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The Three Levels of Biosecurity

By

Stephen R. Collett

, BSc, BVSc, MMedVet, Department of Population Health, College of Veterinary Medicine, University of Georgia

Last full review/revision Aug 2015 | Content last modified Aug 2015

A comprehensive biosecurity program should represent a hierarchy of conceptual, structural, and procedural components directed at preventing infectious disease transmission within and across farms, companies, facilities, regions, countries, and continents. Avoidance is the most effective way to prevent disease transmission involved with animal ownership or production. But given that all movement of animals within or across groups/borders involves risk of contact, biosecurity measures are needed to reduce unavoidable risk.

Conceptual Biosecurity:

This primary level of biosecurity revolves around the location of animal facilities and their various components. The most effective way to limit risk is physical isolation, making this a primary consideration when siting new confinement facilities or farms. Facilities/farms should not be located next to public roads, especially when the area has a high density of animal facilities. Similar isolation methods include limiting the use of common vehicles and facilities, limiting access by personnel not directly involved with the operation, and controlling the spread of disease by vermin, wild animals, and wind.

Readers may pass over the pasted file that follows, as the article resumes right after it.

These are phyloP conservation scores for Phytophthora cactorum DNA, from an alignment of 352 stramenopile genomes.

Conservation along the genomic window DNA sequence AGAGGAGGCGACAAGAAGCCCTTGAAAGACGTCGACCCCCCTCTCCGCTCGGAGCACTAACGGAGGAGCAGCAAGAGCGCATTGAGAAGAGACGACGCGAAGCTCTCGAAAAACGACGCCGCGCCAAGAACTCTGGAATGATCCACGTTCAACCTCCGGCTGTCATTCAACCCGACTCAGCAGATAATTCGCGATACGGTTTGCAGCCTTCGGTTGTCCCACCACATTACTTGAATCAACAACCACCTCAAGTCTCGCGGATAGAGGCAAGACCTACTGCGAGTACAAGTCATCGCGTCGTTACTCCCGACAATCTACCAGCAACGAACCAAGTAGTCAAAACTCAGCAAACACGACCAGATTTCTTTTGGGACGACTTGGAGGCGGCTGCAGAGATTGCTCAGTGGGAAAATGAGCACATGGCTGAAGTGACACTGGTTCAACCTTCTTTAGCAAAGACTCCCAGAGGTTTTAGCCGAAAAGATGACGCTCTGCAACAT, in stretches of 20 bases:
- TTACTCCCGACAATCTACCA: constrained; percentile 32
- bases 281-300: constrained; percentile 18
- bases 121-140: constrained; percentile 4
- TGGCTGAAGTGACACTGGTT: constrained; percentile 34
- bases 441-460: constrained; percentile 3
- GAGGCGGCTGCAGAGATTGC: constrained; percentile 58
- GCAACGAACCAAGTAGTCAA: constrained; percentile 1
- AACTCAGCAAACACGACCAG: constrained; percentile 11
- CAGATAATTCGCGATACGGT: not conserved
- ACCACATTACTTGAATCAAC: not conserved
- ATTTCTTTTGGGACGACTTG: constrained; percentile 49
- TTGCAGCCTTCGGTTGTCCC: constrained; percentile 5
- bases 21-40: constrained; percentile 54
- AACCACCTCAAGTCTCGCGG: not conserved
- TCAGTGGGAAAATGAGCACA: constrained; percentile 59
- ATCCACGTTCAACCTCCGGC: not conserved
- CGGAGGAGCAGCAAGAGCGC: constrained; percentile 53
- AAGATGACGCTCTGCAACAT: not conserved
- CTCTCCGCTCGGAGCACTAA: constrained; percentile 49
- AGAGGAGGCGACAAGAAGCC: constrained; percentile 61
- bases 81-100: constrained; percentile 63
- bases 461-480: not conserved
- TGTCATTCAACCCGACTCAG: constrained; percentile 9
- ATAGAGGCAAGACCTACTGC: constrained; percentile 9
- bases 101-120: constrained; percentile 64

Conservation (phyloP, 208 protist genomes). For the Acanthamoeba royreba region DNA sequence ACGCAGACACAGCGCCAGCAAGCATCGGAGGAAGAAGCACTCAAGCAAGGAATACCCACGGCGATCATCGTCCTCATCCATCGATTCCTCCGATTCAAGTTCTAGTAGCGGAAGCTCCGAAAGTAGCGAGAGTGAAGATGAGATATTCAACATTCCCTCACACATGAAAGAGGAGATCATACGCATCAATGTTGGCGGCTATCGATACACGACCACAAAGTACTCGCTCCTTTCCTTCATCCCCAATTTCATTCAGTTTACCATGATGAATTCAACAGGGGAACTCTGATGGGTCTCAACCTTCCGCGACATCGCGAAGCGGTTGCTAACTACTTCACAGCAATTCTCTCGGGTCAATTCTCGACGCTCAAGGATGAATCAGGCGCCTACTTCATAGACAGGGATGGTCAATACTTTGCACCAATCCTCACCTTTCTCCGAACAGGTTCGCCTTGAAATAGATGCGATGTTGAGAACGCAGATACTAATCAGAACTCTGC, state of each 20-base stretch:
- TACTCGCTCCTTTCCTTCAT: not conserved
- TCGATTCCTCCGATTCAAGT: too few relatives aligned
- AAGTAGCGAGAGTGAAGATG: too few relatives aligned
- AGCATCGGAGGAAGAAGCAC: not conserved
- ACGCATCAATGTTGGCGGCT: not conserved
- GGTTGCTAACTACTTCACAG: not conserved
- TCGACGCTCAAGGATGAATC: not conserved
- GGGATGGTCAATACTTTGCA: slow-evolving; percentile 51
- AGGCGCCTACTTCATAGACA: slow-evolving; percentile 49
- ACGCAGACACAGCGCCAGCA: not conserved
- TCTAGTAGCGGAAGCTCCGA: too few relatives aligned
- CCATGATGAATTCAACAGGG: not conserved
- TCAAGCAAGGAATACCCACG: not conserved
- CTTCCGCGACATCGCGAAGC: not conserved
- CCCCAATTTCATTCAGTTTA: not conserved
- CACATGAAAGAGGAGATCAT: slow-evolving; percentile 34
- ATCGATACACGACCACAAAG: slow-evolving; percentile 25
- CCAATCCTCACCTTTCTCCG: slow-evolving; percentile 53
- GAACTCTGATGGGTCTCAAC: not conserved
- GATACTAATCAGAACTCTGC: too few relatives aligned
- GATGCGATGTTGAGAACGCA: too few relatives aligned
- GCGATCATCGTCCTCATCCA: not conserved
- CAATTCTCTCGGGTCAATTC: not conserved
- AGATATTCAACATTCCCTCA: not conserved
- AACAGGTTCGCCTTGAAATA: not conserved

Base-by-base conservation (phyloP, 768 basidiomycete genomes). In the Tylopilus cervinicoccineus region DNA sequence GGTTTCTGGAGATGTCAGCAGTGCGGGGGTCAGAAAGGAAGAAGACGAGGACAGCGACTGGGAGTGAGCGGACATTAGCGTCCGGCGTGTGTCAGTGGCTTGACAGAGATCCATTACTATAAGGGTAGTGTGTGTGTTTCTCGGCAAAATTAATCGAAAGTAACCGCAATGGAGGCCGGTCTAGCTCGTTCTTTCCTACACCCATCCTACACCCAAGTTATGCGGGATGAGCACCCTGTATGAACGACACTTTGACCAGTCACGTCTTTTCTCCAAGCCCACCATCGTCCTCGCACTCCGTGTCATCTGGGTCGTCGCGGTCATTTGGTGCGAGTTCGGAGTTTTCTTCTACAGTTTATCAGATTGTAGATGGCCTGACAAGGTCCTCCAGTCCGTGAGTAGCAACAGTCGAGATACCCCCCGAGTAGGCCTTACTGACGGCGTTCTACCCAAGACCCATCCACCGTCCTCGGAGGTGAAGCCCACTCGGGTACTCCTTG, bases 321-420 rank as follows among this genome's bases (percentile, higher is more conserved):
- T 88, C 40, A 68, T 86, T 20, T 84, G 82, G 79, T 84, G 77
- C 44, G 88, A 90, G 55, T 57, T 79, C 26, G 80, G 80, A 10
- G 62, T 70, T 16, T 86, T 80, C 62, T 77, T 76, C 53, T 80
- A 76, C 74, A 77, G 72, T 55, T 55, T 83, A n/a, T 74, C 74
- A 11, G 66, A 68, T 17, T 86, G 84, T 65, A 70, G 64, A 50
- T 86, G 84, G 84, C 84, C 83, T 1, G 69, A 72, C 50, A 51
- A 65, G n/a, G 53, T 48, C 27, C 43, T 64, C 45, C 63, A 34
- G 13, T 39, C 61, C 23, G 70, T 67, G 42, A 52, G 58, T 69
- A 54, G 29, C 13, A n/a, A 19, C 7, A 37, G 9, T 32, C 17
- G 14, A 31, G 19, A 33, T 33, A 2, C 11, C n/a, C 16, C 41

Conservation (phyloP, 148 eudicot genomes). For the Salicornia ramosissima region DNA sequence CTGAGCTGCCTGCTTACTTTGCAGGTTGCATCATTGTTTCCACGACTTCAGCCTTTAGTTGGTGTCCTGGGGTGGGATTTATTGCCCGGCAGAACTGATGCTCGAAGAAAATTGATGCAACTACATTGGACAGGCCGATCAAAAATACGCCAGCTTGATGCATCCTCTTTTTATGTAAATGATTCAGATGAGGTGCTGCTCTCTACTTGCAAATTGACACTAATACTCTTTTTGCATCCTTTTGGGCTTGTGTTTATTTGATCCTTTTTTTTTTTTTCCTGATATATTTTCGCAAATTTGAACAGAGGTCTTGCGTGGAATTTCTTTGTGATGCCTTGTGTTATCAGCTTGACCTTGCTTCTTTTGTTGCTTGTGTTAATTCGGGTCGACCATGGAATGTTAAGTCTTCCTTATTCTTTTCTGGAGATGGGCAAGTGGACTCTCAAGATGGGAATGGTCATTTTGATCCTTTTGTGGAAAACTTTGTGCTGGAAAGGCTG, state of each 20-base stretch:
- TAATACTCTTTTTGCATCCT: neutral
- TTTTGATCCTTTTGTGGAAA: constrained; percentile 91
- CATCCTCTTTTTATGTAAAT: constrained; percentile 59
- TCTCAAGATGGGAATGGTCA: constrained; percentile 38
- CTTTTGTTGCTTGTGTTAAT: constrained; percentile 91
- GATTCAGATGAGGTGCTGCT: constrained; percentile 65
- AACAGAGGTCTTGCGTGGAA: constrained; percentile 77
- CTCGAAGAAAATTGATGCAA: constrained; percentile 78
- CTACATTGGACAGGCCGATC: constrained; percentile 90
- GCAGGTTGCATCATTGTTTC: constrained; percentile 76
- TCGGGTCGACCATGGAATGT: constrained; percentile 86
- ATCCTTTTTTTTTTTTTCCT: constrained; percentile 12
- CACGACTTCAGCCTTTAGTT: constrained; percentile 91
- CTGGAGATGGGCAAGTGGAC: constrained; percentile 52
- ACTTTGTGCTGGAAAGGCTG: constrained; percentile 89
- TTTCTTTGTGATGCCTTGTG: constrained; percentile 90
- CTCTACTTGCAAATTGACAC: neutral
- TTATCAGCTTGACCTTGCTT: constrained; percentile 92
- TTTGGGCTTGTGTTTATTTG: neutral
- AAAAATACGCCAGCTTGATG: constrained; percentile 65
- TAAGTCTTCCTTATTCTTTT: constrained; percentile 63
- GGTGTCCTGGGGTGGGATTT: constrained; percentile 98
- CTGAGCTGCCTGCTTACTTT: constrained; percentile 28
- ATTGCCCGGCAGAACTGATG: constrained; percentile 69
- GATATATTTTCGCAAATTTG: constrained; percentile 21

Structural Biosecurity:

This secondary level of biosecurity deals with physical factors such as farm layout, perimeter fencing, drainage, number/location of changing rooms, and housing design. Long-range planning and programming is important and should consider on-site movement of vehicles, equipment, and animals; traffic patterns; and feed delivery/storage.

Procedural Biosecurity:

This tertiary level deals with routine procedures to prevent introduction (bioexclusion) and spread (biocontainment) of infection within a facility. These activities should be constantly reviewed and quickly adjusted as needed in response to emergencies.

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